There are some very minor errors (as other reviewers have pointed out) but they do not detract from a book that should be of interest to both fans and people interested in English football. What the author does so well is spend the right amount of time on things, he doesn't regurgitate George Best's history, or go through pages of statistics, he hits the important notes and fleshes them out with perfect pace.

I picked this up thinking I would dip into it over a couple of weeks, but ended up finishing it in two days. Recommended.
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Format: Paperback
This is another excellent book about United by Jim White. Far from the usual dull collection of facts and figures, this is an incisive, insightful journey through the history of Manchester United. From the early days of Newton Heath, through the barren inter-war years, the magical Busby Babes to the trophy-laden Ferguson years, White gives a superb illustration of the character of United and the characters that made the club what it is today. He superbly illustrates the backdrop of a changing industrial city with passion and humour, perfectly placing the reader in the realities of the day.

The only criticism I would have is that there are numerous glaring factual errors - for example, the words 'Football Club' were removed from the badge in 1998, not the initials 'F.C'; Gordon McQueen did not equalise in the 1979 Cup Final, rather Sammy McIlroy after McQueen had pulled one back (despite what Lou Macari bizarrely states!); Bryan Robson did not score 'the winner' in the 1994 FA Cup Semi-final, but the third goal in a 4-1 victory; and Jaap Stam was signed from PSV, not Ajax.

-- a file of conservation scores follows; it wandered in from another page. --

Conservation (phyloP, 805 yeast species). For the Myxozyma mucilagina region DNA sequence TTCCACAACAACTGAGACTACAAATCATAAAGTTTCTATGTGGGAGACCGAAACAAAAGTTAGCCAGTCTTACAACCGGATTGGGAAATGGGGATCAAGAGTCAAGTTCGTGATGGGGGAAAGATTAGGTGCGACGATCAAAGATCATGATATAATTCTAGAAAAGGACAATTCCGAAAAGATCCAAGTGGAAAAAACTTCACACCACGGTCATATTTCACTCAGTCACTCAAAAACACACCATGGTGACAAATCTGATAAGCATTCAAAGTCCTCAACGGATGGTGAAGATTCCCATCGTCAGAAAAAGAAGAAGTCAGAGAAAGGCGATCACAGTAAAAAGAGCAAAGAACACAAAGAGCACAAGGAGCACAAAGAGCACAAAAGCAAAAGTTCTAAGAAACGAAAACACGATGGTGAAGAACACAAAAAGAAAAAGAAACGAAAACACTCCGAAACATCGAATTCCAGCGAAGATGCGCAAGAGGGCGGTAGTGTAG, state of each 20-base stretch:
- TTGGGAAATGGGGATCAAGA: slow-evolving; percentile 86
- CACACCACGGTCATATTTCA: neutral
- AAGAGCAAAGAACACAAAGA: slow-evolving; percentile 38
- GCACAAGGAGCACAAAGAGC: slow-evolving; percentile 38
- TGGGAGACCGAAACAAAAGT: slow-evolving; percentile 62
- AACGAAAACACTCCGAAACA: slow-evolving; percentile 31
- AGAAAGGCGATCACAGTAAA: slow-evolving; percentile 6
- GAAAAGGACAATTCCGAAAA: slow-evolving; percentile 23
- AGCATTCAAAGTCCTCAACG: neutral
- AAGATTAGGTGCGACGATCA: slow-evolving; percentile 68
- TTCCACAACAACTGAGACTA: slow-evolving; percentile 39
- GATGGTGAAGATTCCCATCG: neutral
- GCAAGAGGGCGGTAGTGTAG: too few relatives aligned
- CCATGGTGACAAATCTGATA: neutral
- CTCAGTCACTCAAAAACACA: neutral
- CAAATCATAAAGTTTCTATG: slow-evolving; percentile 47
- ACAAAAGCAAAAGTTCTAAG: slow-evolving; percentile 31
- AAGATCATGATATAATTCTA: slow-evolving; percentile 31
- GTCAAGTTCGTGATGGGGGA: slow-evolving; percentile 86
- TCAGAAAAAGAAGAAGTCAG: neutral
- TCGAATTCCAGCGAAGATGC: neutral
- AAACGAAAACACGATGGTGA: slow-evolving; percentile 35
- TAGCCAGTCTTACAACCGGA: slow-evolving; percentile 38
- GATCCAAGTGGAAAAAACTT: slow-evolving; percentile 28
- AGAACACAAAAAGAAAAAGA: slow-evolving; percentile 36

These are small details, however. On the whole this is a hugely entertaining read. Highly recommended.
2 Comments 8 of 9 people found this helpful. Was this review helpful to you? Yes No Sending feedback...
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Format: Hardcover
This is an excellent book. I just finished translating it for the Dutch market. Being Dutch, I wasn't that familiar with a lot of things going on in English football. You get to know a lot about the whole history of United. Jim White obviously had the opportunity to talk with a lot of insiders and had access to all the information he needed. He writes with a lot of love about the club, clearly his favourite, but is critical where necessary. Furthermore, he has funny anecdotes and writes with the typically dry English humour. Of course, Matt Busby and Alex Ferguson are the two most important names in United history. Special attention has been paid to players like George Best and Eric Cantona. Sometimes, legendary goals (like the one Giggs scored against Arsenal) are described into detail (and can be found back on YouTube!). Being more of an Arsenal fan myself (well, actually, Ajax), you can't help but getting sympathy for Manchester United by reading this book. I'm sure the Dutch version will be a success as well!
Mark Tuijl